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I am trying to use openCV with the Erlang NIF. So I want to do a basic thing and that's just to read a picture and send back the pointer to erlang. and be able to again send back the pointer received to C and just show the pic

so the niftest.cpp look like this:

/* niftest.cpp */

#include "erl_nif.h"
#include <opencv/highgui.h>
#include <opencv/cv.h>
using namespace cv;
using namespace std;

static ErlNifResourceType* frame_res = NULL;

typedef struct _frame_t {
IplImage* _frame;
} frame_t;

// NIF callbacks

static void frame_cleanup(ErlNifEnv* env, void* arg) {

static int load(ErlNifEnv* env, void** priv, ERL_NIF_TERM load_info)

ErlNifResourceFlags flags = (ErlNifResourceFlags) (ERL_NIF_RT_CREATE | ERL_NIF_RT_TAKEOVER);
frame_res = enif_open_resource_type(env, "niftest", "ocv_frame",
                      flags, 0);
return 0;

static ERL_NIF_TERM get_pic(ErlNifEnv* env, int argc, const ERL_NIF_TERM argv[])

IplImage* src = cvLoadImage("/home/khashayar/Downloads/pic.png");

cout << src->width << endl;

IplImage* gray = cvCreateImage(cvGetSize(src), IPL_DEPTH_8U, 1);
cvCvtColor(src, gray, CV_RGB2GRAY);

frame_t* frame = (frame_t*)enif_alloc_resource(frame_res, sizeof(frame_t));
frame->_frame = gray ;

ERL_NIF_TERM term = enif_make_resource(env, frame);
return enif_make_tuple2(env, enif_make_atom(env, "ok"), term); 


static ERL_NIF_TERM show_pic(ErlNifEnv* env, int argc, const ERL_NIF_TERM argv[]){

frame_t* frame;
 if (!enif_get_resource(env, argv[0], frame_res, (void**) &frame)) {
   return enif_make_badarg(env);

 cvShowImage("YOOHOO", frame->_frame);


 return enif_make_atom(env, "ok");

static ErlNifFunc nif_funcs[] =
    {"show_pic", 1, show_pic},
    {"get_pic", 0, get_pic}


and my niftest.erl looks like this :



init() ->
      erlang:load_nif("./niftest", 0).

get_pic() ->
      "NIF library not loaded".

show_pic(F) ->
      "NIF library not loaded".

So now the problem is when I call the get_pic what I get in return is {ok, <<>>} and the Pointer is not valid at all.

when I cout the frame before making the enif_make_resource it has a value and I can see it but it returns empty to me!

What I am doing wrong? I have read all the documentation and I really can't figure this out.

NOTE: you can compile the code with this command:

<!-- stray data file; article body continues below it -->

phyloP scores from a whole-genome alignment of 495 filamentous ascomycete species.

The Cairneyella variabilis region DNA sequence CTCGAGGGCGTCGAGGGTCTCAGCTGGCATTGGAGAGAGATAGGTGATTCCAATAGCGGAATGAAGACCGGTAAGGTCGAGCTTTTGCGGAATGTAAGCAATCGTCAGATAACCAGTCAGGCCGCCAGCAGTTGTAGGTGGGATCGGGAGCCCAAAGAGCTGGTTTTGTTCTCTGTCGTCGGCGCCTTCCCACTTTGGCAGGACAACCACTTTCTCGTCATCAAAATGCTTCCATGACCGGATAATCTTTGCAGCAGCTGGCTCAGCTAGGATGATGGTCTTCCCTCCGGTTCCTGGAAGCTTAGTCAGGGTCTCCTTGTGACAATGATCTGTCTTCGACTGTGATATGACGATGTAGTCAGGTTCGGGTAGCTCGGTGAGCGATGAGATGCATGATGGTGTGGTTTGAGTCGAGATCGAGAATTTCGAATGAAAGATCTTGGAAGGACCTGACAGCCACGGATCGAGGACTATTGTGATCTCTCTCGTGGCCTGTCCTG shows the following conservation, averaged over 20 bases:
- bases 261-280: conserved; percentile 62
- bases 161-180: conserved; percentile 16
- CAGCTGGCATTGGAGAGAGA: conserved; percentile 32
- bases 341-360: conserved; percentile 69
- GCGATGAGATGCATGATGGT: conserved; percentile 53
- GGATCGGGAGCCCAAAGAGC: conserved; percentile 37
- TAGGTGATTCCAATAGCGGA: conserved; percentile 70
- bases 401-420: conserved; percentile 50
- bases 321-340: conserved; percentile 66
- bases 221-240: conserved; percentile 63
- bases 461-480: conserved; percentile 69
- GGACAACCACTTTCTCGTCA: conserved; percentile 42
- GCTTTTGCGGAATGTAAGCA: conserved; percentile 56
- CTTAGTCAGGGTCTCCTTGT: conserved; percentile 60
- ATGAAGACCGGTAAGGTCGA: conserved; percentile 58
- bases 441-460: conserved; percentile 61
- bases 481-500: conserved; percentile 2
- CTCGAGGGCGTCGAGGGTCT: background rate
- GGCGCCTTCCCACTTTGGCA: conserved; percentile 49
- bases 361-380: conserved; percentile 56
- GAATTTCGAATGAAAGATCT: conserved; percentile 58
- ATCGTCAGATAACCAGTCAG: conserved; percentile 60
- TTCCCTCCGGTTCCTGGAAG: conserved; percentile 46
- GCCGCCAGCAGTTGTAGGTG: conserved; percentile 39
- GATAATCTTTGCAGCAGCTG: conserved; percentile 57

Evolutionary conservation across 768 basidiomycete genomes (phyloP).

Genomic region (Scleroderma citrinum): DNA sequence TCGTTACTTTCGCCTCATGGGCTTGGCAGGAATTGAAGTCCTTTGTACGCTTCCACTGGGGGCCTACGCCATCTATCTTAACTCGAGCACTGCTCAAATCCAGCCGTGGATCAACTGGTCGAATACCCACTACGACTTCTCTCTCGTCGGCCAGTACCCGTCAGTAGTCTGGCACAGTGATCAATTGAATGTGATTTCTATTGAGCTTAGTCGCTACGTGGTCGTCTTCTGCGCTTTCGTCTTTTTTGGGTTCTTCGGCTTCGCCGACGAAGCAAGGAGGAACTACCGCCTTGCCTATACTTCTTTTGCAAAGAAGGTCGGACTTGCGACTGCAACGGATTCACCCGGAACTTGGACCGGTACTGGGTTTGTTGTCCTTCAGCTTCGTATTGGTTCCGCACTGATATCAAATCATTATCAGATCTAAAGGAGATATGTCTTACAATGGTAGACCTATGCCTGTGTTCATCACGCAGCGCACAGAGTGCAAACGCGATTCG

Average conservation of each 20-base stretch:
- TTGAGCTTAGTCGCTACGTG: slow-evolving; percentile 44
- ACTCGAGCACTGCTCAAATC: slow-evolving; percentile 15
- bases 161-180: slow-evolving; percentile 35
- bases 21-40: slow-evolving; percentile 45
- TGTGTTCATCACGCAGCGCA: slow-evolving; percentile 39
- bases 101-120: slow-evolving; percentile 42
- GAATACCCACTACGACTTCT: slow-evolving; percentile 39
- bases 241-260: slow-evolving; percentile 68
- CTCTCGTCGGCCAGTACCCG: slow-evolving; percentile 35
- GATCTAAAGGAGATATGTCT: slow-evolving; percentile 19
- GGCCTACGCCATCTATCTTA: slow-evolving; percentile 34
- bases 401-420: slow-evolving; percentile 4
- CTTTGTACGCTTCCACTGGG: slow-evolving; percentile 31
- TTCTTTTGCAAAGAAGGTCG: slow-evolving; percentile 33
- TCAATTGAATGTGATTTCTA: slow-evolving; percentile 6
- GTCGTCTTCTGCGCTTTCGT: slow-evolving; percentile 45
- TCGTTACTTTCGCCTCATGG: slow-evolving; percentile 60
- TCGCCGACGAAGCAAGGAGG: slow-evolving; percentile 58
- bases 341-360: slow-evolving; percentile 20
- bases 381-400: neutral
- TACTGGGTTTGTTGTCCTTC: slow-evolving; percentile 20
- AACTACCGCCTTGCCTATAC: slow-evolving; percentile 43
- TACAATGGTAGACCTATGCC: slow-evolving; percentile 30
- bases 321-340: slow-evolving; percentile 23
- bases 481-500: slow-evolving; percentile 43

g++ -fPIC -shared -o niftest.cpp -lopencv_core -lopencv_imgproc -lopencv_highgui -I /usr/lib64/erlang/usr/include/

and then run the erlang shell and call the init and get_pic function

share|improve this question

NIF is the wrong solution to port OpenCV's High-level GUI.

Yet, to answer your question: the apparently empty binary in the {ok, <<>>} tuple you get is opaque from Erlang. This is a resource object as documented in erl_nif manual page.

Resource objects are garbage collector friendly. If no process refers to a given resource, the cleanup function will be called. They are typically the proper structure for embedding C or C++ pointers in your NIF.

IplImage* pointer is a perfect candidate for a resource object. You probably do not need the frame_t type as you can simply cast the pointer to IplImage**. The cleanup function should release memory and, in your example, call cvReleaseImage.

Since the pointer is opaque, you need to port accessor functions to provide data to Erlang. This really depends on the kind of data you would like to extract from the image. For example, you could port the cvEncodeImage function and convert the data from CvMat* to an erlang binary using enif_make_binary.

Also, as a side note, instead of returning the list "NIF library not loaded", you should call erlang:nif_error/1,2 in stub functions.

The proper approach to port an API such as OpenCV's High GUI would be an external driver (or a C-node).

There are several reasons, including:

  • NIF calls should return quickly (calling cvWaitKey is a poor candidate for a NIF, as well as computations taking too long), as they would otherwise confuse the scheduler ;
  • with a NIF or a linked-in driver, memory management directly impacts Erlang's virtual machine, and any crash will take the whole Erlang node down.

An external driver is a process that gets data from stdin (typically) and replies on stdout. This is very simple to design in C or C++. You could either port OpenCV's API or more complex functions depending on your needs. In this case, pointers such as IplImage* could be transferred as an opaque series of 4 or 8 bytes, or as a reference number provided you maintain a list of all IplImage* pointers Erlang has allocated. Unlike NIFs, however, there is no resource object and you will have to design your Erlang-side code to ensure memory is properly released.

You will find more information and sample code in the Interoperability Tutorial User's Guide.

See also this question: OpenCV on Erlang

share|improve this answer
I think you paid to much attention to the details in my code, it is simplified here so it will be easier to read.I have of course read the documents that you suggested. believe me I am working on this for a while and not just posting something here. Thanks for your response – Khashayar Sep 25 '13 at 12:37

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